Every brand and company wants to reach new customers. Brand builders will help you define your exact target audience, identify competition, and develop strategies to create repeat customers. But, there may be bad news.
New research shows that more than half of millennials have no use for big brands.
Don't worry, there's hope for small brands yet, (even the big brands can still survive the millennial itch) if you understand what makes this generation tick and how to reach them.
Learn how to appeal to the Generic Generation.According to Ad-Age, 51% of millennials have no real preference between private-label and national brands.
This is a demographic swayed by intangibles such as community and sustainability, and who are influenced by peers, review sites and outlets like BuzzFeed.
Millennials thrive on options and use a mixture of reviews, social media sources and store-to-store pricing to wring the most value from a product.
These Brands are Winning
Aldi and Lidl: 90% of the products on Aldi's shelves are private label. Customers shop here for price and to have an opposite Whole Foods experience - focusing on speed and price, not ambiance and what’s hip.
Target: In the process of rolling out a dozen of its own brands in part of its effort to bring back more customers.
365 from Whole Foods: The 365 brand accounted for about 15% of total retail sales in 2016, up from 8% a decade earlier.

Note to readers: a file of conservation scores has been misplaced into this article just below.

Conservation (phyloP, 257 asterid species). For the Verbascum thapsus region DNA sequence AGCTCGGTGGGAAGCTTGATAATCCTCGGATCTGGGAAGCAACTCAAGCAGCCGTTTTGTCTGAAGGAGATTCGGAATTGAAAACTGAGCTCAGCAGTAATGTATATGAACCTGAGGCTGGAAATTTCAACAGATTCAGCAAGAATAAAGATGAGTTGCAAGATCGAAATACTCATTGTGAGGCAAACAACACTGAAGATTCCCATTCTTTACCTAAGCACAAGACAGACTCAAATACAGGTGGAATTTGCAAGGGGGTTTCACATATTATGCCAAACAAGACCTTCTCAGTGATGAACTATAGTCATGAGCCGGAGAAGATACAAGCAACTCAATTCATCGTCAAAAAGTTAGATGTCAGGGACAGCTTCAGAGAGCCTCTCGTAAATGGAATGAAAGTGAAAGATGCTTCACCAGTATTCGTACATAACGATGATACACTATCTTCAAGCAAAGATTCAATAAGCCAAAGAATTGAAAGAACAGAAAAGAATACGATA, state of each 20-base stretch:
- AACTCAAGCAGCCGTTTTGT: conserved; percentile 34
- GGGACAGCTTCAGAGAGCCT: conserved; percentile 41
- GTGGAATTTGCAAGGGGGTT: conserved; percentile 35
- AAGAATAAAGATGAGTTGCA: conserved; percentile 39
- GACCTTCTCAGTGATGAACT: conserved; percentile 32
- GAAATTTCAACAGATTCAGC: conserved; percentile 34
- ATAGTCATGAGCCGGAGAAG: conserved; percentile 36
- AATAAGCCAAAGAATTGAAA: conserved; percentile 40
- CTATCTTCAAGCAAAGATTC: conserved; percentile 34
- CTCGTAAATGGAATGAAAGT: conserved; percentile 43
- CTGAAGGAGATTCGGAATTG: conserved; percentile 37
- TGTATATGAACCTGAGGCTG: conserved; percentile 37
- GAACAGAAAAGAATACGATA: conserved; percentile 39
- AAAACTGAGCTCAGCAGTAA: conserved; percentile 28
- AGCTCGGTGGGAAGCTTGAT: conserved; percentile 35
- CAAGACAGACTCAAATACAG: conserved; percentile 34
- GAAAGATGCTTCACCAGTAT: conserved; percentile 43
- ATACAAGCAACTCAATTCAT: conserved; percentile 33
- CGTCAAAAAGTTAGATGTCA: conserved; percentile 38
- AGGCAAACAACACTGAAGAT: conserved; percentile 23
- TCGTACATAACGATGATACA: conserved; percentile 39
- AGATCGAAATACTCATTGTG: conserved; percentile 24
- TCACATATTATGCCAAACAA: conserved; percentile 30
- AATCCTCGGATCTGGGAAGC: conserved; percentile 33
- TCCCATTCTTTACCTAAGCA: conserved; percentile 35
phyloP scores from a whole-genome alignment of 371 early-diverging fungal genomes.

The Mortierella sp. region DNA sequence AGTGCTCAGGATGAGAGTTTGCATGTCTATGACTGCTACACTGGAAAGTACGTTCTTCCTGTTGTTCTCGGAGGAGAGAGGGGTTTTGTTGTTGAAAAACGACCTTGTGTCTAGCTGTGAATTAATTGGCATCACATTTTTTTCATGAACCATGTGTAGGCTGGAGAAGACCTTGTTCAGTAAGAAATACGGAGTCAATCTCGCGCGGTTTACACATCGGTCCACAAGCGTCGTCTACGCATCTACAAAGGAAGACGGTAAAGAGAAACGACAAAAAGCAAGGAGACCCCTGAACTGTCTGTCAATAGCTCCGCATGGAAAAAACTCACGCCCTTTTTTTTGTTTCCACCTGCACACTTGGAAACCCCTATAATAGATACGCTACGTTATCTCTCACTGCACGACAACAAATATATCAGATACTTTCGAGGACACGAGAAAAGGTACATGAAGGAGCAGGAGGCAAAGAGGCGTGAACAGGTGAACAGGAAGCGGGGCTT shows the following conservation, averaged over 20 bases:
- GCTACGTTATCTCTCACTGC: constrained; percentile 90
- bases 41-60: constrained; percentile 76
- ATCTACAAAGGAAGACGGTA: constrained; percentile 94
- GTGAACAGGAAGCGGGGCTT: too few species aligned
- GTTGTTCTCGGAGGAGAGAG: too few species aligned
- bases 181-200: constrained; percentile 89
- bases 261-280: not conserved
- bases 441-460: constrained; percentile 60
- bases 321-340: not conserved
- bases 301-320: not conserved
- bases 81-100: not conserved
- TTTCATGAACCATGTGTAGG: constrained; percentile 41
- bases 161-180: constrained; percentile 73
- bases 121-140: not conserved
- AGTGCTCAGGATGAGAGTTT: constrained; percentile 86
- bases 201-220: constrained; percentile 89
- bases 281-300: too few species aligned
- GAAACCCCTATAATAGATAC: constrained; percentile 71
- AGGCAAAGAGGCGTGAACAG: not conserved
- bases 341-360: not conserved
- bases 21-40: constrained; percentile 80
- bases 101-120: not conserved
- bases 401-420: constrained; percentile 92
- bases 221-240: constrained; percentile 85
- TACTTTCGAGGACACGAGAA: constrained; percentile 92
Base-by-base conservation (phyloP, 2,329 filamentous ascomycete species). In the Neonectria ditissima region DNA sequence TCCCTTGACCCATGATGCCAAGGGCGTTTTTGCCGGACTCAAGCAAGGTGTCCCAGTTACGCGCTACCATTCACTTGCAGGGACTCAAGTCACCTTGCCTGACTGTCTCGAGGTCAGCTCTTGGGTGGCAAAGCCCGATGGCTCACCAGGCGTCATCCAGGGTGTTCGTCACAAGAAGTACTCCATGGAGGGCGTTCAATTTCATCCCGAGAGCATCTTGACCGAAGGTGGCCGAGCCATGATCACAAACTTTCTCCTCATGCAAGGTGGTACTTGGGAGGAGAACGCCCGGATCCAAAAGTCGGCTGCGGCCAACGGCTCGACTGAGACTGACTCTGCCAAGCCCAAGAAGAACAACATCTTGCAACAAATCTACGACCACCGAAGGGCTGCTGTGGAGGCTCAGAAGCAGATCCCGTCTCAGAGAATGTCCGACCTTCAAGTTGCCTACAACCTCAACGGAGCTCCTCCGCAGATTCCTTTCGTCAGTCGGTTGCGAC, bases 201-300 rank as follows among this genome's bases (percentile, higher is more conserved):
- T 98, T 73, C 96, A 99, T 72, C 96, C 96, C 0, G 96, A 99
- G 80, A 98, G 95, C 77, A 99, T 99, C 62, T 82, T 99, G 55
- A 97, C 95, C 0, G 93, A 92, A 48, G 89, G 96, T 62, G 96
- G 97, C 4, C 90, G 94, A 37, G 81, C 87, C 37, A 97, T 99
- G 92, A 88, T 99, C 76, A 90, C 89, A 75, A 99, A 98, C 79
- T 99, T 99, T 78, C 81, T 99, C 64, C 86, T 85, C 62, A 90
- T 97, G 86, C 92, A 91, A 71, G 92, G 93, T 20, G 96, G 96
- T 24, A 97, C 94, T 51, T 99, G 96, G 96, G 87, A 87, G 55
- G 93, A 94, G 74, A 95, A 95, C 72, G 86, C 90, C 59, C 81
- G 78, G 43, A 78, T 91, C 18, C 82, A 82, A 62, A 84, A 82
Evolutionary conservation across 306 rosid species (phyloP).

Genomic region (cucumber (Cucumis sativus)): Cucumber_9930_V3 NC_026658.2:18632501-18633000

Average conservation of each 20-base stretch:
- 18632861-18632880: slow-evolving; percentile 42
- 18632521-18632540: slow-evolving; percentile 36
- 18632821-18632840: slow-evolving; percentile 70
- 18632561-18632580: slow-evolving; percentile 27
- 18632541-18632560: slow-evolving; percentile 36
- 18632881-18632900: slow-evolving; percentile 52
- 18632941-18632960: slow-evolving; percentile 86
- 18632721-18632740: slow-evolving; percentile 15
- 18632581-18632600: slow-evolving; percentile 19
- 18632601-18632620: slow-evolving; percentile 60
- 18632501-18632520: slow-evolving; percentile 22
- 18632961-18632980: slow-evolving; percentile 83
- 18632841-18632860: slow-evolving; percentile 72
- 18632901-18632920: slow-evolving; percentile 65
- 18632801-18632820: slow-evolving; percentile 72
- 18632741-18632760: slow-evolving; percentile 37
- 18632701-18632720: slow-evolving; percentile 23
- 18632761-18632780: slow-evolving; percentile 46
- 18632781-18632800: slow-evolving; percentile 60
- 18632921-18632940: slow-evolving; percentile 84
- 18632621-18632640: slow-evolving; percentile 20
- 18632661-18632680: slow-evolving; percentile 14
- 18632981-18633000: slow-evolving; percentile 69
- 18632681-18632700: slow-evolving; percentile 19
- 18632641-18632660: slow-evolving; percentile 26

Amazon: No surprise, this online giant is also quietly growing its own AmazonBasics. And also no surprise, killing each category it touches - including batteries.
Warby Parker: Millennials love the promise of lower prices coupled with a charitable mission. Warby Parker and Tom's led this model, with many companies following suit.
These Brands are Losing
These big brands are fighting till the death, however. McDonald's just partnered with British fashion designer Julien Macdonald to create a special jewel-encrusted hamburger box.
We kid you not.
The takeaway for garden brands to continue to thrive well into the next century: younger customers value experiences over price, and if you're not offering them an experience, you run the risk of being traded out for private-label or a lower-cost alternative.
Luxury has nothing to do with price, but rather how priceless the experience is.